STOCKHOLM, Sweden — H&M is rethinking Nyden, the experimental brand it launched earlier this year. While Nyden will continue on, it will now be sold via HM.com in addition to its own website, BoF has learned.
“By integrating the Nyden name, creative concept and learnings into HM.com we see great potential for the future way of working when it comes to being agile and testing new ideas for our customers,” a spokesperson for H&M said in a statement.
The reorganisation resulted in the layoff of 12 employees in Los Angeles. A certain number of LA-based employees will remain with Nyden, as will the team in Stockholm.
“The project has been in a development stage, giving us the opportunity to test several ideas with good insights,” the spokesperson said. “Now the project is moving to the H&M platform, still under the Nyden name, to further develop the results on a larger scale with greater potential.”
Nyden is one of many brands in the H&M portfolio, which also includes minimalist line COS, fashion-driven & Other Stories and upscale-basics play Arket. But unlike those roll-outs, H&M did not immediately open physical Nyden stores, experimenting with the idea of one-off releases instead and using Nyden.com as its flagship. The move not to open stores was indicative of H&M’s desire to gain more digital ground as faster, savvier competitors like Boohoo and ASOS have stolen some of their market share. The group’s e-commerce sales in 2017 were nearly $3.7 billion, but that’s just 12.5 percent of total sales.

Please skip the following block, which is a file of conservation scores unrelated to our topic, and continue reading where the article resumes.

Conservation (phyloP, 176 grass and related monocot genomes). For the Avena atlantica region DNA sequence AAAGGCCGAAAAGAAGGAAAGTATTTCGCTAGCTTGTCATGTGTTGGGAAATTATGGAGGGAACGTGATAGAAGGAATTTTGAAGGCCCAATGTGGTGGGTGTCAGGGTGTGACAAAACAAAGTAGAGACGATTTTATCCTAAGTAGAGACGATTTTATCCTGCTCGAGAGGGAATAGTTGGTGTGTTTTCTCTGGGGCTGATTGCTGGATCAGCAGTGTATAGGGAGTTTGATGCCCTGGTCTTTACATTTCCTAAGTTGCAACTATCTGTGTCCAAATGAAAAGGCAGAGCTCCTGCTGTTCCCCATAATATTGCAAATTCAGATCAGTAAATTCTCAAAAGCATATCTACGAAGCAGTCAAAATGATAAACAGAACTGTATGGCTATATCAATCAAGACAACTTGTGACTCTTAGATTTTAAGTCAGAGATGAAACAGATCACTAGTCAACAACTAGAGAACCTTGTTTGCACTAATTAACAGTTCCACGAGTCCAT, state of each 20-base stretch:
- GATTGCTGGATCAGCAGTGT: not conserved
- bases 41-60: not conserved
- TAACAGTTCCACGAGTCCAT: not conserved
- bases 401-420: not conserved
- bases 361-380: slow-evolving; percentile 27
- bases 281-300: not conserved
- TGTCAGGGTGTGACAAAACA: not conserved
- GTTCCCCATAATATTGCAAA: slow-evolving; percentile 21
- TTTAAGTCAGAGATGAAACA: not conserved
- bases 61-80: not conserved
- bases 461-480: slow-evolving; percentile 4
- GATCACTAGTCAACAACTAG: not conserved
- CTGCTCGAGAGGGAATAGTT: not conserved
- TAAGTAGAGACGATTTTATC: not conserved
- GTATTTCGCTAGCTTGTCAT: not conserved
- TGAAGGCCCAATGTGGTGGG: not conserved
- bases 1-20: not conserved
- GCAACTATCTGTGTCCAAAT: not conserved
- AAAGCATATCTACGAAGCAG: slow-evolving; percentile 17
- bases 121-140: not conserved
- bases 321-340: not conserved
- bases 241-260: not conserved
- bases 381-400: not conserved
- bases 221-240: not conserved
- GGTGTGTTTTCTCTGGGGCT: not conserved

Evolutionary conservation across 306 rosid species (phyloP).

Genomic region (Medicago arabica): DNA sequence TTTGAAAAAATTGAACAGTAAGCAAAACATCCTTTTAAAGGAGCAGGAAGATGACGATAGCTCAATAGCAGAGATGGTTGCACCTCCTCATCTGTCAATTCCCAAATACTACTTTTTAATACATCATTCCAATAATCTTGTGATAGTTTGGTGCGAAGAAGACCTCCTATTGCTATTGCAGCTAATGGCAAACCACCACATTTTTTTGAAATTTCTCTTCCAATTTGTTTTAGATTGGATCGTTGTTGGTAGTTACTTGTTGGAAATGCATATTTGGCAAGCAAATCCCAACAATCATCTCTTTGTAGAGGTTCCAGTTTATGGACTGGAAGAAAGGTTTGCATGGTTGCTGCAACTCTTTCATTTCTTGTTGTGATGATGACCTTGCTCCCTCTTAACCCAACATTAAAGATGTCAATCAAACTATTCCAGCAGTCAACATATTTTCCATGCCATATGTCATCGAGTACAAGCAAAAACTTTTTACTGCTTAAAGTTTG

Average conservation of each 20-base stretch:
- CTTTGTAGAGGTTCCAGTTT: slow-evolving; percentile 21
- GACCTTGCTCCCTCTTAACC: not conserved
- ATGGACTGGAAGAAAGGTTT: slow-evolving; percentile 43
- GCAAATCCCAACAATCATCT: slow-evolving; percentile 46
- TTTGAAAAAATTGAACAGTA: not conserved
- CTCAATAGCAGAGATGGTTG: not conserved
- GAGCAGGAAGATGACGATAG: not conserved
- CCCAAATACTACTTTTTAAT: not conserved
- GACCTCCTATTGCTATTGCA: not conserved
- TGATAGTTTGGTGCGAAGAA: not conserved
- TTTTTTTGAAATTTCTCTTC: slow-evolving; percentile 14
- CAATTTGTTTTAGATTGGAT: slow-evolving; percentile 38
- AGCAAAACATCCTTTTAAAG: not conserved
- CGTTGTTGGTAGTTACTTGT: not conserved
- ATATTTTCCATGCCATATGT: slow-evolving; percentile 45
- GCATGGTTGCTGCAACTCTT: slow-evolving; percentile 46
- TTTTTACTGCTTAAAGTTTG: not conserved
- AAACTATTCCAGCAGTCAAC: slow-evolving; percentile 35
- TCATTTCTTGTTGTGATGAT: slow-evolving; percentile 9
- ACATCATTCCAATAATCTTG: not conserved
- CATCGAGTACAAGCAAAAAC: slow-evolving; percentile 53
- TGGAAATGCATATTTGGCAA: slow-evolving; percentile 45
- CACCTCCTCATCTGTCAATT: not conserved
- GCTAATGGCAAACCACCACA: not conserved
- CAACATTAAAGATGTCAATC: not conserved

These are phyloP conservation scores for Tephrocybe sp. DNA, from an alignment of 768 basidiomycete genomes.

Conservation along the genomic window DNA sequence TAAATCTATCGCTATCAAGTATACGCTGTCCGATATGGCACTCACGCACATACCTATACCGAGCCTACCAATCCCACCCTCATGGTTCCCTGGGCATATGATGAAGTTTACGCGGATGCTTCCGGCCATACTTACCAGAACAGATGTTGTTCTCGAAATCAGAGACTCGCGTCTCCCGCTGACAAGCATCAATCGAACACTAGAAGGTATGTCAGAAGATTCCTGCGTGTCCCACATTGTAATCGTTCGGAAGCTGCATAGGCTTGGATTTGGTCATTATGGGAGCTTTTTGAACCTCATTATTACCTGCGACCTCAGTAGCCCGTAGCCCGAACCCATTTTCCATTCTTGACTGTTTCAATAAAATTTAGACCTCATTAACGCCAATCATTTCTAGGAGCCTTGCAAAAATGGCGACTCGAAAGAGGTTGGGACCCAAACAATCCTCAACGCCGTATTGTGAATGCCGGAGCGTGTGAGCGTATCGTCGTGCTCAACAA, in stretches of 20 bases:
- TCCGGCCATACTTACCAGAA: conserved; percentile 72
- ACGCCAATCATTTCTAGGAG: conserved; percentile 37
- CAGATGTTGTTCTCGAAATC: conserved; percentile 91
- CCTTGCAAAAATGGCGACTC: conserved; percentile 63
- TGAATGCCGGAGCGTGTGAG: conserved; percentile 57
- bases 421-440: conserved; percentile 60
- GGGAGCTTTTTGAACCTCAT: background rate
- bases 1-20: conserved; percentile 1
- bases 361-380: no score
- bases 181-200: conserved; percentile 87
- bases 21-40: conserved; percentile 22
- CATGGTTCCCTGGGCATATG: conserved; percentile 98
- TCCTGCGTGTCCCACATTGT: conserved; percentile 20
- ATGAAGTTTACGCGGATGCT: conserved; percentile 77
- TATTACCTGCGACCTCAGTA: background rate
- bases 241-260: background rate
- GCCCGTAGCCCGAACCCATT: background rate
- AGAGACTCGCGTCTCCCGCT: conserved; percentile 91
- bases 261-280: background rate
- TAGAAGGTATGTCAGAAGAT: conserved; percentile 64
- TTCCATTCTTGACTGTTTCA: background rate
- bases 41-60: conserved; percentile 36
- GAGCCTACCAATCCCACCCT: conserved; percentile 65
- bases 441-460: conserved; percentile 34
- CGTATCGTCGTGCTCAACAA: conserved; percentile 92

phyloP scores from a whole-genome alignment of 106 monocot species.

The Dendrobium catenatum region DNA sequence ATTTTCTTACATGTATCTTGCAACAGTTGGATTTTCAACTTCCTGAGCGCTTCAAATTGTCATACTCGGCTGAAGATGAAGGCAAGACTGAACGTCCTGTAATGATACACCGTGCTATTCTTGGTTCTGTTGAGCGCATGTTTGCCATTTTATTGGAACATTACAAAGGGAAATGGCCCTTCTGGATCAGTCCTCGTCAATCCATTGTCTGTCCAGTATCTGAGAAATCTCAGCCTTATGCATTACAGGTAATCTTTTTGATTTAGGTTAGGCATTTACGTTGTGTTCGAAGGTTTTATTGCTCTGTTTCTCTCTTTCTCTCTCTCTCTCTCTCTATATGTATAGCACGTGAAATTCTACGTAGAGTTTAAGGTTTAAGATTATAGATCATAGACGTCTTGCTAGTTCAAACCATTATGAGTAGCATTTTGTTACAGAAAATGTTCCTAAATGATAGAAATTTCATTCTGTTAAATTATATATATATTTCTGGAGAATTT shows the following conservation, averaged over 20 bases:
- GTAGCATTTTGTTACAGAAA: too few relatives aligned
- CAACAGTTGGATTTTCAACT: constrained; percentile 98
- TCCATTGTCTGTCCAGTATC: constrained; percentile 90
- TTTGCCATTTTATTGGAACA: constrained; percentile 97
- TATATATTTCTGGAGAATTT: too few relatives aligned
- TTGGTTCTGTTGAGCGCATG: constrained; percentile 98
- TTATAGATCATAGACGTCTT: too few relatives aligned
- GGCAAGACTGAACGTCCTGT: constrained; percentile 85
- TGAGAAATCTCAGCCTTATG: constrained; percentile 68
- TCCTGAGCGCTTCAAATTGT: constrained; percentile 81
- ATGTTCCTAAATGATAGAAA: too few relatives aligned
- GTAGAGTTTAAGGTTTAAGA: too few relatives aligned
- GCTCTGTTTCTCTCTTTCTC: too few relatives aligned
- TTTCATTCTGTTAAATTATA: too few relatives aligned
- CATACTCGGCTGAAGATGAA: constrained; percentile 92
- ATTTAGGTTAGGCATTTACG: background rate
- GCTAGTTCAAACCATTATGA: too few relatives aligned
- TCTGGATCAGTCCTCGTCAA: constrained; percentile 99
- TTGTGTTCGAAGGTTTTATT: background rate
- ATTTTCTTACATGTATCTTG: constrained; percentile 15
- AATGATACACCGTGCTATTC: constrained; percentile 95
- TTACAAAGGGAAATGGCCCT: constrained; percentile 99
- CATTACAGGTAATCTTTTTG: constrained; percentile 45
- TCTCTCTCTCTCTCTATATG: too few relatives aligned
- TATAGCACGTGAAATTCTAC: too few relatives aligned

Changes at Nyden were not unexpected given the July 2018 exit of creator Oscar Olsson, who positioned the brand in the press as a drops-based, seasonless line driven by community influencers who helped “co-create” the clothing.
When reached via email, Olsson declined to comment on Nyden’s status. (According to LinkedIn, Olsson is now chief marketing officer of Eton Shirts.) However, in a never-published interview conducted earlier this year with BoF, he said that Nyden was the result of four years of “research and experimentation” at H&M, where he was the creator and head of the fast-fashion giant’s Innovation Lab.
The goal, he said, was to appeal to the “tribe era” of consumers.
“If we go way back to who we are and how our brains function, we are social creatures to begin with and form ourselves in groups and in the tribe format, and that’s empowering to people, and how we like to behave,” he said. “In the 1900s, the structure was a few select people or brands that had to tell the mass market what they should wear and that structure is falling to pieces with the internetification of fashion.”
H&M declined to say what direction it planned to take the brand, noting it had tested ideas around AI, product development and new ways of working with influencers.
Correction: A previous version of this article stated that Nyden would no longer be available via its website, Nyden.com. This is incorrect. Nyden will now be available via both Nyden.com and HM.com.